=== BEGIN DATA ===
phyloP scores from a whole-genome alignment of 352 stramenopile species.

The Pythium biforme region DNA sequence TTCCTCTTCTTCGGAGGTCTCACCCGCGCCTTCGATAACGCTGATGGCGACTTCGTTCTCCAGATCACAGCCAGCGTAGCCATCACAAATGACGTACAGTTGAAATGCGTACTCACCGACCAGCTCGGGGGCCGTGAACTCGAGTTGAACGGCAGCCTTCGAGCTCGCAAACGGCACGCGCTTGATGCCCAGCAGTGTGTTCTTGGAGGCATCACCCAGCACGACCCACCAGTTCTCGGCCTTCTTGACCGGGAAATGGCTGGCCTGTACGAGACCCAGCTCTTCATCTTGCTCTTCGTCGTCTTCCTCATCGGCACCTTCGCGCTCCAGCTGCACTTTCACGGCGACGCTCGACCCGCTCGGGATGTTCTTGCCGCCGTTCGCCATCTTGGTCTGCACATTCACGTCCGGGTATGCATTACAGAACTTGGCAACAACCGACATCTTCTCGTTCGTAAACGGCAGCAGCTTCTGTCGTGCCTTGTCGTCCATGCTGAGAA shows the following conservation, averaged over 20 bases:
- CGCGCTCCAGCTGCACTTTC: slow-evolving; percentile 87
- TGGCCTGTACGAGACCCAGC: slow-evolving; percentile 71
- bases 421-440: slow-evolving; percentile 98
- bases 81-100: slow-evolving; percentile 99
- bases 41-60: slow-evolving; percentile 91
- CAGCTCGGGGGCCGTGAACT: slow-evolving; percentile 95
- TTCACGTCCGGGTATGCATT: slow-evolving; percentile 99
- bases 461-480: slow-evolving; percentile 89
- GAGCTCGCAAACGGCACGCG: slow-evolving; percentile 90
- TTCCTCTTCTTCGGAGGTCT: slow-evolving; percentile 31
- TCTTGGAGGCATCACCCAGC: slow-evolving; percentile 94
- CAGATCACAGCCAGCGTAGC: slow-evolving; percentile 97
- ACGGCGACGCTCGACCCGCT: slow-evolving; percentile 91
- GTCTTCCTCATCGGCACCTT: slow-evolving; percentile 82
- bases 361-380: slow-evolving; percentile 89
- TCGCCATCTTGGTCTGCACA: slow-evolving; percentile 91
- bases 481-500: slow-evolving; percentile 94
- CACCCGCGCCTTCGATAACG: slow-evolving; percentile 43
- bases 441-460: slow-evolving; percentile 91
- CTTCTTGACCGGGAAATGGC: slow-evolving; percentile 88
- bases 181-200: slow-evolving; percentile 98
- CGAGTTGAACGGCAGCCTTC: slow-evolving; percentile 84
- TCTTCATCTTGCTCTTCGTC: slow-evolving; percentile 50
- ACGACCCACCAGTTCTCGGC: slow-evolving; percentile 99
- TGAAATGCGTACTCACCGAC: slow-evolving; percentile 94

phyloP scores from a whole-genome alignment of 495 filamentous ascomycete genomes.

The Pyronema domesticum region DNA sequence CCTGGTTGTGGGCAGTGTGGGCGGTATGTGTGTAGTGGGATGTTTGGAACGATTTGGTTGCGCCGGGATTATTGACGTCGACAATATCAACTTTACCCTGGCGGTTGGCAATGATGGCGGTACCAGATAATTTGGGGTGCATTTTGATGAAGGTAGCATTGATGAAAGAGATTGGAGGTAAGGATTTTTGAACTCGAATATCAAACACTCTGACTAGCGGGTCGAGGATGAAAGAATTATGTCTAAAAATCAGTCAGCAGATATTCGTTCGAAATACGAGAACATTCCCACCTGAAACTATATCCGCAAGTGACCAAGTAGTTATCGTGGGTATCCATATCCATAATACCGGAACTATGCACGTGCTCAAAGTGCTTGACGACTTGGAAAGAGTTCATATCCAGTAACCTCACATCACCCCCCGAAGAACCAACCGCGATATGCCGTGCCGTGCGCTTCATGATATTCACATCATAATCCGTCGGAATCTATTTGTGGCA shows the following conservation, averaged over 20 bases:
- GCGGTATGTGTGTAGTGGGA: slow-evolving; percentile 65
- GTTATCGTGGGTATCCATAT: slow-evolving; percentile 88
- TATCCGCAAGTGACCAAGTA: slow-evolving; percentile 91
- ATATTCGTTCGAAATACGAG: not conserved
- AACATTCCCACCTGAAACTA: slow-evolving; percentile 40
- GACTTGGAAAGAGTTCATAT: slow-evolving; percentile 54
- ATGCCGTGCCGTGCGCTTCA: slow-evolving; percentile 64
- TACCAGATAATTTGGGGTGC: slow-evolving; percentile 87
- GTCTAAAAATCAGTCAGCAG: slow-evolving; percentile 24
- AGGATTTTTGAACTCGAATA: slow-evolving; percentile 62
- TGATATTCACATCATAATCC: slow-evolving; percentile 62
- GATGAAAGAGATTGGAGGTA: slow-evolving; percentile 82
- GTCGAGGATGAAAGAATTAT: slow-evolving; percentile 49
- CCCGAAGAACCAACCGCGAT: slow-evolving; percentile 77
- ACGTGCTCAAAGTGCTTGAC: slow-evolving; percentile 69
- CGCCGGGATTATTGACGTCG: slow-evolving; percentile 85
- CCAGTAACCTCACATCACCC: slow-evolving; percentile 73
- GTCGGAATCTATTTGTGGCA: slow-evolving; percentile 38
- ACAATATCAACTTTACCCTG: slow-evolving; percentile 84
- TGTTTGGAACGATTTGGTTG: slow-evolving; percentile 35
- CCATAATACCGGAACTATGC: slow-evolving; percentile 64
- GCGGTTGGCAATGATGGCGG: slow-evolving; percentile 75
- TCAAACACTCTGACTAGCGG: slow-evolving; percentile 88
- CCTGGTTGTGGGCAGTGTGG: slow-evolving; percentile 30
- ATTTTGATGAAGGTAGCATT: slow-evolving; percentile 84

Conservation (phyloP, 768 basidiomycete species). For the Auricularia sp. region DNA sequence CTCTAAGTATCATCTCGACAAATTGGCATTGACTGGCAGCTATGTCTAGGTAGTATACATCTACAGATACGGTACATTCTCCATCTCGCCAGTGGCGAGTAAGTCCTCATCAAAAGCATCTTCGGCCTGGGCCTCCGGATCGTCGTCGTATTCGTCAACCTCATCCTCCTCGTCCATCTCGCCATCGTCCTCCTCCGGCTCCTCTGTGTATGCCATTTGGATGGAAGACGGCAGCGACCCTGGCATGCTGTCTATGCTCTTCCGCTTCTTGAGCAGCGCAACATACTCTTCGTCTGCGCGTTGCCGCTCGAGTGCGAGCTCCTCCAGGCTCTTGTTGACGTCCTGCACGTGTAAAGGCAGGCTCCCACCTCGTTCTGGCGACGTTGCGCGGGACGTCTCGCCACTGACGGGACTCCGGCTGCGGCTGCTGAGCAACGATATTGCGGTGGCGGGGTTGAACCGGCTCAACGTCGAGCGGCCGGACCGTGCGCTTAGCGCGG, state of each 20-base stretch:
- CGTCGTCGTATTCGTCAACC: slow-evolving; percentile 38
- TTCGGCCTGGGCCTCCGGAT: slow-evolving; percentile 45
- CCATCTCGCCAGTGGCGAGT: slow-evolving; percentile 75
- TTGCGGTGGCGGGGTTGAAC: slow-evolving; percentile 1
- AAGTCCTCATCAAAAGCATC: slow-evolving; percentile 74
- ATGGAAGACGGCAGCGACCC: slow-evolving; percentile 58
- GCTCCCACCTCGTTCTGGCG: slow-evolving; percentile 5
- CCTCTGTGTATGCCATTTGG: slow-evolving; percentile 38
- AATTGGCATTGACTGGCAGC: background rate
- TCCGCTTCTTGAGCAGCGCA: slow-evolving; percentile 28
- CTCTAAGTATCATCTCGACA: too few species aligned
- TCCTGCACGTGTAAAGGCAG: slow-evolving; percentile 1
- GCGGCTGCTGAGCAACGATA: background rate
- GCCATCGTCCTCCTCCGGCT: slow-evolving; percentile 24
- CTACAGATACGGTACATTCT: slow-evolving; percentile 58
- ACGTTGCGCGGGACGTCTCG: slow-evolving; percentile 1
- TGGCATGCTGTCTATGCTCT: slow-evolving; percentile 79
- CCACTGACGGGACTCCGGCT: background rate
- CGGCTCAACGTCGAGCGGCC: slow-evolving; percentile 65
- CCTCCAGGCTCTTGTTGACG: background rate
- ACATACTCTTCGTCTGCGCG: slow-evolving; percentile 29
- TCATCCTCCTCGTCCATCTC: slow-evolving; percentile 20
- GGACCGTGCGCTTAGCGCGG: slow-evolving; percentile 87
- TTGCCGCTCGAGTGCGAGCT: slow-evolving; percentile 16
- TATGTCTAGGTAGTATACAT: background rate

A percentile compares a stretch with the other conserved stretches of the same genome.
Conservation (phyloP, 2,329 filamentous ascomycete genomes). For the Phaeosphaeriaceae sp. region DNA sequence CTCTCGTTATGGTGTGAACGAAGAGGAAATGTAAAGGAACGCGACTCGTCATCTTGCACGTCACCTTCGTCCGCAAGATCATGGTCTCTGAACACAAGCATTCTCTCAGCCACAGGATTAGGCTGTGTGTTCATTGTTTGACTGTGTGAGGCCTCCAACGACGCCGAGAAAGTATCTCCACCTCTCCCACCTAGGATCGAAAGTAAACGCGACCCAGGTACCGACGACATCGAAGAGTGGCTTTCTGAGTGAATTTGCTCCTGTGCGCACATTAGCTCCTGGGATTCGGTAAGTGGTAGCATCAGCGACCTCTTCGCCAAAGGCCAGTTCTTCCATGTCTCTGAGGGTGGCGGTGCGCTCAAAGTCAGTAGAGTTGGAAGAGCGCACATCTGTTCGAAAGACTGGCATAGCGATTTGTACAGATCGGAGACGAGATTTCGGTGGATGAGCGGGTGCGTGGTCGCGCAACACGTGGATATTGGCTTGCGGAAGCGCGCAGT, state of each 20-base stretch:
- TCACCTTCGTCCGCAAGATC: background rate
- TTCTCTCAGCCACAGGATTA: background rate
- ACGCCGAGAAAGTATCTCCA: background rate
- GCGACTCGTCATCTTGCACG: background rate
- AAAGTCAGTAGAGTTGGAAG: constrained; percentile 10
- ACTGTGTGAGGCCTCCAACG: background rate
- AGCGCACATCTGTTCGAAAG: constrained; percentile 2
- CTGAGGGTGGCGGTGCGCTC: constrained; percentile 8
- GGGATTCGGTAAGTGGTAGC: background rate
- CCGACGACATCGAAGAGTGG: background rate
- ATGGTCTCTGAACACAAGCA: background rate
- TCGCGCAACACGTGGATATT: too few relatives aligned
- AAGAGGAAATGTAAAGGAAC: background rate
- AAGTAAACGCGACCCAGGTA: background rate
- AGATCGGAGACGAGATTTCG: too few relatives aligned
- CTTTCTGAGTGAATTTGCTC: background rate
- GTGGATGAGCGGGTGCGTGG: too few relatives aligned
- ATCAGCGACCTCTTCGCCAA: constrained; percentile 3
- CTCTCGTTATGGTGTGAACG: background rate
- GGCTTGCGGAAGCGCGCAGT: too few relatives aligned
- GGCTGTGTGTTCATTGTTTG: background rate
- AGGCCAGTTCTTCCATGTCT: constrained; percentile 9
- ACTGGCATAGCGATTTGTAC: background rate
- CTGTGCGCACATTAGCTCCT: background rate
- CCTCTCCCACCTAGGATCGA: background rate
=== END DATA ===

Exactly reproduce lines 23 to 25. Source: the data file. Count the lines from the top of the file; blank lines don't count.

- bases 181-200: slow-evolving; percentile 98
- CGAGTTGAACGGCAGCCTTC: slow-evolving; percentile 84
- TCTTCATCTTGCTCTTCGTC: slow-evolving; percentile 50